[svlug] Firewall Tunnel v0.2
J C Lawrence
claw at kanga.nu
Tue Jun 12 23:25:02 PDT 2001
On Tue, 12 Jun 2001 22:18:21 -0700
Marc MERLIN <marc_news at valinux.com> wrote:
> I should add just for the record that in many companies, you will
> get fired and maybe prosecuted if you get caught using programs
> like this.
While literally true, its not universal. At the last three
companies I've worked at I've explicitly asked about setting up SSH
port forwards into the corporate network and other such
arrangements. In all three cases the answer was:
"You do it, you're responsible for it. As long as I (IS) never
have to hear or know about it, I'm fine."
In two cases there was brief discussion about what sorts of measures
and care I should take (ie did I have any clue). In one case they
started out by running a portscanner against my desktop, found
precisely two ports open (SSH and SMTP) and took that as evidence
that I has clue. In all cases it was clear that underneath there
was a realisation that there was nothing they could do to either
stop or detect me if I did such, and that therefore they were much
better off having me tell them up front and thus them knowing, than
it happening clandestinely.
> While it benefits the user who's using this, it of course puts the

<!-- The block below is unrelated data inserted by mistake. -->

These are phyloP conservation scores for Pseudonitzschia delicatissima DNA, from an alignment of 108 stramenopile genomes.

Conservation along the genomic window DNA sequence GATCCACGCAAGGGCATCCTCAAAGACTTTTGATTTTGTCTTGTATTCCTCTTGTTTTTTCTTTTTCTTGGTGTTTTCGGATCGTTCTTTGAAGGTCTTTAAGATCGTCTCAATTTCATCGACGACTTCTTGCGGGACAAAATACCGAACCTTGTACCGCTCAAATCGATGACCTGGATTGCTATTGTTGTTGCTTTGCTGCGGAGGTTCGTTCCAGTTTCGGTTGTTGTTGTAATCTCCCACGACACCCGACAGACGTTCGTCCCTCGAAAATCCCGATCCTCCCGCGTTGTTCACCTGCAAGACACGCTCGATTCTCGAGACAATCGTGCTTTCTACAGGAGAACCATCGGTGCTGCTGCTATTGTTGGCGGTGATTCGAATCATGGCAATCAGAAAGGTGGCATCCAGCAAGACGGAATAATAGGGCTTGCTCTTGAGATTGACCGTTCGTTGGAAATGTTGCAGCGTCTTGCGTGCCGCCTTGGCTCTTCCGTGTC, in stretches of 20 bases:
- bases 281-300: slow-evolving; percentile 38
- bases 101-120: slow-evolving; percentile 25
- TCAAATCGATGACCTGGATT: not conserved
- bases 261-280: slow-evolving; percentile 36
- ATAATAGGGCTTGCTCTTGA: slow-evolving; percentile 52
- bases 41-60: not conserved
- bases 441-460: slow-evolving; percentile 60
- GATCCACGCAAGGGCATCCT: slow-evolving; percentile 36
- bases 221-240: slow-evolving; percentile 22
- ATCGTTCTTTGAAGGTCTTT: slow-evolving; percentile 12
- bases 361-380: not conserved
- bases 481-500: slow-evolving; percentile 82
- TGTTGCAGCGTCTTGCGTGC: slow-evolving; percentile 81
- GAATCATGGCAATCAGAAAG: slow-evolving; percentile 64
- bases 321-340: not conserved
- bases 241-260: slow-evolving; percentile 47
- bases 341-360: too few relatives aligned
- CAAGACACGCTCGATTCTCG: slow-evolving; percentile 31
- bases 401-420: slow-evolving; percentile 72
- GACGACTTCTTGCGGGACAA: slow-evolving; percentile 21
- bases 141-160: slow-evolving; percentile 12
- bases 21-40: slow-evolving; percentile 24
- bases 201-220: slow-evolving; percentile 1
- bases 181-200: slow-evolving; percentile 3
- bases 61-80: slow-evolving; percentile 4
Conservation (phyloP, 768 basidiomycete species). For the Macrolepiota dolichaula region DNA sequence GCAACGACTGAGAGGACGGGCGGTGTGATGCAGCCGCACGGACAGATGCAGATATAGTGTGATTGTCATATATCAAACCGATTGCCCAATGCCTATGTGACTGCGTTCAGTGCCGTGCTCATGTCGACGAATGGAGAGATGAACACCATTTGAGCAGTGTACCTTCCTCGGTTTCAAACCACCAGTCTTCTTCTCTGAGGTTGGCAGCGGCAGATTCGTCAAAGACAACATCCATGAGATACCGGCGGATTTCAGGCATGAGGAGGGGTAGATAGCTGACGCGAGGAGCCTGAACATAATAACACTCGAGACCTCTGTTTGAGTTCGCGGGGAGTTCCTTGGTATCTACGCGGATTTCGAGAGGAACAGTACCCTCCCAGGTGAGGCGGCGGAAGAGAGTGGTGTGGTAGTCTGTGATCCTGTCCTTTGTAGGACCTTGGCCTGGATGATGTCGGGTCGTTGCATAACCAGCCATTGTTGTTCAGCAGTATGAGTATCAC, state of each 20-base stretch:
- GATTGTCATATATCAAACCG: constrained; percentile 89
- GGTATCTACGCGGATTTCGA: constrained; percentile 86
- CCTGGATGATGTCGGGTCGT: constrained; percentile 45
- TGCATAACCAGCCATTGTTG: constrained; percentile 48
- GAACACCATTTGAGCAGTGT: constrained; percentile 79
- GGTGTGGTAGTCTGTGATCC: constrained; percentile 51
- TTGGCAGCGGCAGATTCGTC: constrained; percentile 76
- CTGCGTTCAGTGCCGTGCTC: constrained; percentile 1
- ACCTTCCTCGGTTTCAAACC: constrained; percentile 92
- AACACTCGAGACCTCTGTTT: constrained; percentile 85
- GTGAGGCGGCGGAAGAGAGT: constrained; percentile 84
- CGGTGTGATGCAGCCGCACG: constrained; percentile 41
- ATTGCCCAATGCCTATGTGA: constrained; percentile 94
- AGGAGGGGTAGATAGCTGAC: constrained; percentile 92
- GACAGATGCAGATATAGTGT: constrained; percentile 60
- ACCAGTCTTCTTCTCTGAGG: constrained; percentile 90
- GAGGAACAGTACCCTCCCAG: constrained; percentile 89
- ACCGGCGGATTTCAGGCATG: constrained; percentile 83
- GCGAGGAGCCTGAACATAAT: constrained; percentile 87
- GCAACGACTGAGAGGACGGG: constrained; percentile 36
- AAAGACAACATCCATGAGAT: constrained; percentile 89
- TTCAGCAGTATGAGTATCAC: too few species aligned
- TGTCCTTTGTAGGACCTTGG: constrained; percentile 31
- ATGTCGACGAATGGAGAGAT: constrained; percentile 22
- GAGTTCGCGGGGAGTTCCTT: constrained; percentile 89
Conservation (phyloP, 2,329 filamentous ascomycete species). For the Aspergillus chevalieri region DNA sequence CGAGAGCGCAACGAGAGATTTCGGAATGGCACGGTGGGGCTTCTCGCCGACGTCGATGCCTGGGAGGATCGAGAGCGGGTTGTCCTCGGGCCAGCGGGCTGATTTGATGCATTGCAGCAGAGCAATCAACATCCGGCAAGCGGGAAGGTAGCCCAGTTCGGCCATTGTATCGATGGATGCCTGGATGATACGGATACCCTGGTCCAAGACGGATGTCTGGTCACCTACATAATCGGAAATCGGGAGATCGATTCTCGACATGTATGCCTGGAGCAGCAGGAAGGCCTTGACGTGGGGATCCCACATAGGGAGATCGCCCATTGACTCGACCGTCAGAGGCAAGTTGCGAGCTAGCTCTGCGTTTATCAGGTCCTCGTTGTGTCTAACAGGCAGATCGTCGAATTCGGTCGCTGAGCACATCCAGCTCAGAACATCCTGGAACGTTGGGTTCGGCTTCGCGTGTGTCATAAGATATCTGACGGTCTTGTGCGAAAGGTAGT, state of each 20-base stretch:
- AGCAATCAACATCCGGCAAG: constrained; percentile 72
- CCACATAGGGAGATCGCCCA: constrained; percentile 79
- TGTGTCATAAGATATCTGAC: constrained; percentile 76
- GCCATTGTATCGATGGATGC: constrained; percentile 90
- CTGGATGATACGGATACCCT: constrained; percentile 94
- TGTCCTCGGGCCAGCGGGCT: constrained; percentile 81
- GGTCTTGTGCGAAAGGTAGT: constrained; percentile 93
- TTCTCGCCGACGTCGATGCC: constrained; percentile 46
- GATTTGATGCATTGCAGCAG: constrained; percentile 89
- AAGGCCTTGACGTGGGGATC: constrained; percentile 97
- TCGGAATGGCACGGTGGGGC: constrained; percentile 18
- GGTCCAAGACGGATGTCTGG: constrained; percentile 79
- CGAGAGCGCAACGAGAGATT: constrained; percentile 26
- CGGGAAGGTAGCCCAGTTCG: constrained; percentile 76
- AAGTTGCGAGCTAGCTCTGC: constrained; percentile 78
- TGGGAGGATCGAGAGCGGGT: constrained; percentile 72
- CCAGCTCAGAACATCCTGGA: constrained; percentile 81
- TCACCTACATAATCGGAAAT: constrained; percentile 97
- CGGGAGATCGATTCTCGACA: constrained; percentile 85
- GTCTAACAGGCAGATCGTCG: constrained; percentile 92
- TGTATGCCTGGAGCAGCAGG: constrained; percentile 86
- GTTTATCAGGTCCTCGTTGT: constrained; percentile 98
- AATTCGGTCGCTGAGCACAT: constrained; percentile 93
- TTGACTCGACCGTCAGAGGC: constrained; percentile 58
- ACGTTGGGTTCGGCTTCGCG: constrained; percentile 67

> whole company at risk by putting an unmanaged and unprotected
> tunnel back in the company if the remote host gets compromized.
We're basically dealing with a port forward in the case of the tool
discussed. Unlike a VPN, that's not a wide open door into the
Yes, it extends your security perimeter by exposing an internal
system to unmonitored/unfiltered/etc traffic on the forwarded port.
Given that the port forward is initiated from inside the firewall to
the outside terminus, compromise of the outside terminus does not
actually extend or otherwise affect your internal security model any
further than it was already stretched. In the case of the port
forward, compromise of the external terminus gives no particular
greater access to the port forward than vie a secure terminus, so
there's no loss there.
That is *UNLESS* there are other second order behaviours which
leverage that exposure such as shared passords between the
compromised system and the internal end of the port-forward which
can be otherwise exploited to leverage access into the controlled
LAN (eg same root PW inside and outside). But that is a discovery
vector more than an exploit vector.
J C Lawrence claw at kanga.nu
The pressure to survive and rhetoric may make strange bedfellows
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